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HOWTO: Set yourself up with an OpenID

This post is in response to this comment on my blog (because I have no idea who that is :-). Here's my suggestion on how to get the most out of your OpenID.

  1. Get yourself an identity provider.
    I recommend using a pre-existing service rather than setting up your own. You can use AOL, Verisign (PIP), MyOpenID and a whole host of others.
  2. Edit your preferred blog or home page to configure it for delegation.
  3. When you sign into web apps, use your URL, not the URL from your provider.

I'm currently using AOL as my preferred identity provider; I also have accounts with Verisign and MyOpenID. If you already have an AIM account, you can use AOL as your identity provider without having to explicitly sign up for another service (which means that you don't need to remember yet another password).

So, assuming that you're using AOL, the next thing to do is edit your home page or blog template and add a couple of lines to the <head>:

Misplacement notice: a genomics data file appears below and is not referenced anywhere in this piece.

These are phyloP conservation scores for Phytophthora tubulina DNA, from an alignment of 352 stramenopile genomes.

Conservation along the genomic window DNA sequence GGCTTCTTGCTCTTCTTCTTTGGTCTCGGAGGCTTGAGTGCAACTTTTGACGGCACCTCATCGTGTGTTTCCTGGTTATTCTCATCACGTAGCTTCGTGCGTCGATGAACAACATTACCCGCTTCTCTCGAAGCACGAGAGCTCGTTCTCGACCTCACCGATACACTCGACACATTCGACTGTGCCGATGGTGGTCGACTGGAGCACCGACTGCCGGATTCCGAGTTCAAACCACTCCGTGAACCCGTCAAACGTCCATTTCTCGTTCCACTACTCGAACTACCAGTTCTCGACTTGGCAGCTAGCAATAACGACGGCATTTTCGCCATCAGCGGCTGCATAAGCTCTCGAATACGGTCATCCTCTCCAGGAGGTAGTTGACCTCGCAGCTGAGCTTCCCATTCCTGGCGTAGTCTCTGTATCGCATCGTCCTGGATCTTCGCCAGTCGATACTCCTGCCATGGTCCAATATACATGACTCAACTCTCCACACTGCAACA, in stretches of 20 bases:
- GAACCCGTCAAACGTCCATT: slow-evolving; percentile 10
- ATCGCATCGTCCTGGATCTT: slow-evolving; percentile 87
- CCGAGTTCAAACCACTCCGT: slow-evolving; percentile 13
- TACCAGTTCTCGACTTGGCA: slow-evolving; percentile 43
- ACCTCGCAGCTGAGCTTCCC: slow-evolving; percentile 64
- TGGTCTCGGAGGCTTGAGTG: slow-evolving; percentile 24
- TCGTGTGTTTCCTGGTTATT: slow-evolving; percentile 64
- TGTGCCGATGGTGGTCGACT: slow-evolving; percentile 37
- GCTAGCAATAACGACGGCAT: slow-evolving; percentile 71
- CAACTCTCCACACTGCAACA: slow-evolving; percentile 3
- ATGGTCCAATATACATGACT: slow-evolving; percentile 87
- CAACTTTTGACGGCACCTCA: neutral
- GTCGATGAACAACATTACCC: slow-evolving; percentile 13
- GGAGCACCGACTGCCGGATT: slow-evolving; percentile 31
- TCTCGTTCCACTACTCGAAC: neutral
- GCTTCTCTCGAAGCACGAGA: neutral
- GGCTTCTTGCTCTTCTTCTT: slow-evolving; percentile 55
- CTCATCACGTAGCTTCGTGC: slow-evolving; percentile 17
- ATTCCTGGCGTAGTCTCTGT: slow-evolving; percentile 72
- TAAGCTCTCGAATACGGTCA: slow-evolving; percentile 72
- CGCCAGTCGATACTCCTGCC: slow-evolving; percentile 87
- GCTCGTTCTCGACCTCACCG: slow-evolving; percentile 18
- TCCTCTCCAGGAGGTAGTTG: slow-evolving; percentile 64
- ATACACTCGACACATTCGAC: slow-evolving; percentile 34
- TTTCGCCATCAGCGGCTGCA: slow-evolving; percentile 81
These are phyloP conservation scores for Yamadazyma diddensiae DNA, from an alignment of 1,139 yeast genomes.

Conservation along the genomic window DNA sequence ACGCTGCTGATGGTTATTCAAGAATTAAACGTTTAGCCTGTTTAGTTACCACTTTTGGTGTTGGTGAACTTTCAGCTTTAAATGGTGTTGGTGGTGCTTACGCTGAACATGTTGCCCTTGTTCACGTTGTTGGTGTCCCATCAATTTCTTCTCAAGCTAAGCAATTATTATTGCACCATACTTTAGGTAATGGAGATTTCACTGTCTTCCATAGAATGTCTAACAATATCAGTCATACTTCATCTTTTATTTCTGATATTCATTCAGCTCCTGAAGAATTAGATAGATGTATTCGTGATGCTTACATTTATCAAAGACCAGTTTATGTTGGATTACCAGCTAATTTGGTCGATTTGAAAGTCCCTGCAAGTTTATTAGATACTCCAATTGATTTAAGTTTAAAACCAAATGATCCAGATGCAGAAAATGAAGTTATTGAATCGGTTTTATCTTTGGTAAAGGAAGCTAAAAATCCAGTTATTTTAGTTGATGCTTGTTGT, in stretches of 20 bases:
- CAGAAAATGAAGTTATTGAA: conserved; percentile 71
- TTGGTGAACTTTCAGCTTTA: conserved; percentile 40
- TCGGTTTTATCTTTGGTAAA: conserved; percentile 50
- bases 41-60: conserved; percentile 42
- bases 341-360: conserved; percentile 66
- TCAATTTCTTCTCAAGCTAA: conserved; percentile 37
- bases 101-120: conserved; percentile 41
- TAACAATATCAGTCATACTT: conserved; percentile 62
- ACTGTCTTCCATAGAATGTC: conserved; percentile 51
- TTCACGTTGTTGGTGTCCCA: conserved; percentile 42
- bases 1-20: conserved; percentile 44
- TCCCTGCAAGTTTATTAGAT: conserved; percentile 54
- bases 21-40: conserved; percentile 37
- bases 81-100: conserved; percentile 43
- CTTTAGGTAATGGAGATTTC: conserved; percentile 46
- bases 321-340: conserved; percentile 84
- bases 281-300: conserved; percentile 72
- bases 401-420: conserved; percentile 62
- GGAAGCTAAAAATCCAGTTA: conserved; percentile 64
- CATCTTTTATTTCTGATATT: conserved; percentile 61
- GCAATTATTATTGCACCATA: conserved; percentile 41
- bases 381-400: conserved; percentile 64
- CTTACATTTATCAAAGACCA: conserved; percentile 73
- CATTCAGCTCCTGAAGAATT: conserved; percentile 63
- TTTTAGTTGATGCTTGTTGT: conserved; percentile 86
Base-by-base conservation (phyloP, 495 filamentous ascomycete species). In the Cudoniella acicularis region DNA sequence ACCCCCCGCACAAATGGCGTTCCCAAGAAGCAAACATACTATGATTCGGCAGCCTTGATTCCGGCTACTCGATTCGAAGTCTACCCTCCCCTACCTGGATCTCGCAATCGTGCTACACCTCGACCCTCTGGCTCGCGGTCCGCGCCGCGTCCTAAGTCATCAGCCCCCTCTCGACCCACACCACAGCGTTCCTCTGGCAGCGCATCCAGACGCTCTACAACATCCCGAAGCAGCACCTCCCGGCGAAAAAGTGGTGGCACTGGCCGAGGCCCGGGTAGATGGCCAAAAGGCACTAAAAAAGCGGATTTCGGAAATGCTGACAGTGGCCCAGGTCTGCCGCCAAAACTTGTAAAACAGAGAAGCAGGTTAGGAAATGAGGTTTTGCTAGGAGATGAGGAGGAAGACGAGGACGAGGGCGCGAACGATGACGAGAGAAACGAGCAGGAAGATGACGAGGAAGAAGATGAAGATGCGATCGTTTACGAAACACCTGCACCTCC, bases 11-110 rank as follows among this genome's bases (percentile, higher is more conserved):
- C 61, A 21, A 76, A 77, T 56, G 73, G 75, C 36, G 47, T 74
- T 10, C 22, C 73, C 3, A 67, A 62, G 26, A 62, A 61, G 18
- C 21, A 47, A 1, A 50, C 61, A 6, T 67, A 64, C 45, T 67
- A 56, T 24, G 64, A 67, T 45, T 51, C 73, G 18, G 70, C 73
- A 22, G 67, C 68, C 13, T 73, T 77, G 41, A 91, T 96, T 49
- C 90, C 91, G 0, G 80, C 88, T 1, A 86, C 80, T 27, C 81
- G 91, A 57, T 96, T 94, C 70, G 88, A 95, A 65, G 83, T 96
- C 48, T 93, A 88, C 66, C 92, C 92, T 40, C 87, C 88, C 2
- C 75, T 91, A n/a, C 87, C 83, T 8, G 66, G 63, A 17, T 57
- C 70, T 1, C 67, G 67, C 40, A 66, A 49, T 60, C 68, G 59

<link rel="openid.server" 


   <link rel="openid.delegate"


If you're using Verisign PIP:

   <link rel="openid.server"

      href="" />

   <link rel="openid.delegate"

      href="" />

   <meta http-equiv="X-XRDS-Location"

      content="" />

   <meta http-equiv="X-YADIS-Location"

      content="" />

And for MyOpenID:

   <link rel="openid.server"

        href="" />

   <link rel="openid.delegate"

        href="" />

   <meta http-equiv="X-XRDS-Location"

        content="" />

These fragments allow an OpenID consumer site (such as my blog) to discover your identity provider and your identity with that provider. They can then initiate authentication using those credentials but then retain your original URL as your identity. This is nice because your URL is more meaningful than the various identity endpoint URLs from the providers, and also nice because you can easily switch out to a different provider if it takes your fancy.

This delegation mechanism relies on the consumer being able to parse your web page to locate those elements. Sometimes you may not be able to control some of the content on your page, so it may not be successfully parsed. You can avoid that issue by explicitly sending X-XRDS-Location and X-YADIS-Location headers, either in your PHP script, or by some magic in your httpd.conf.

Another trick is to redirect to your yadis file if the client indicates that it is looking for it:

   RewriteCond %{HTTP_ACCEPT} application/xrds\\+xml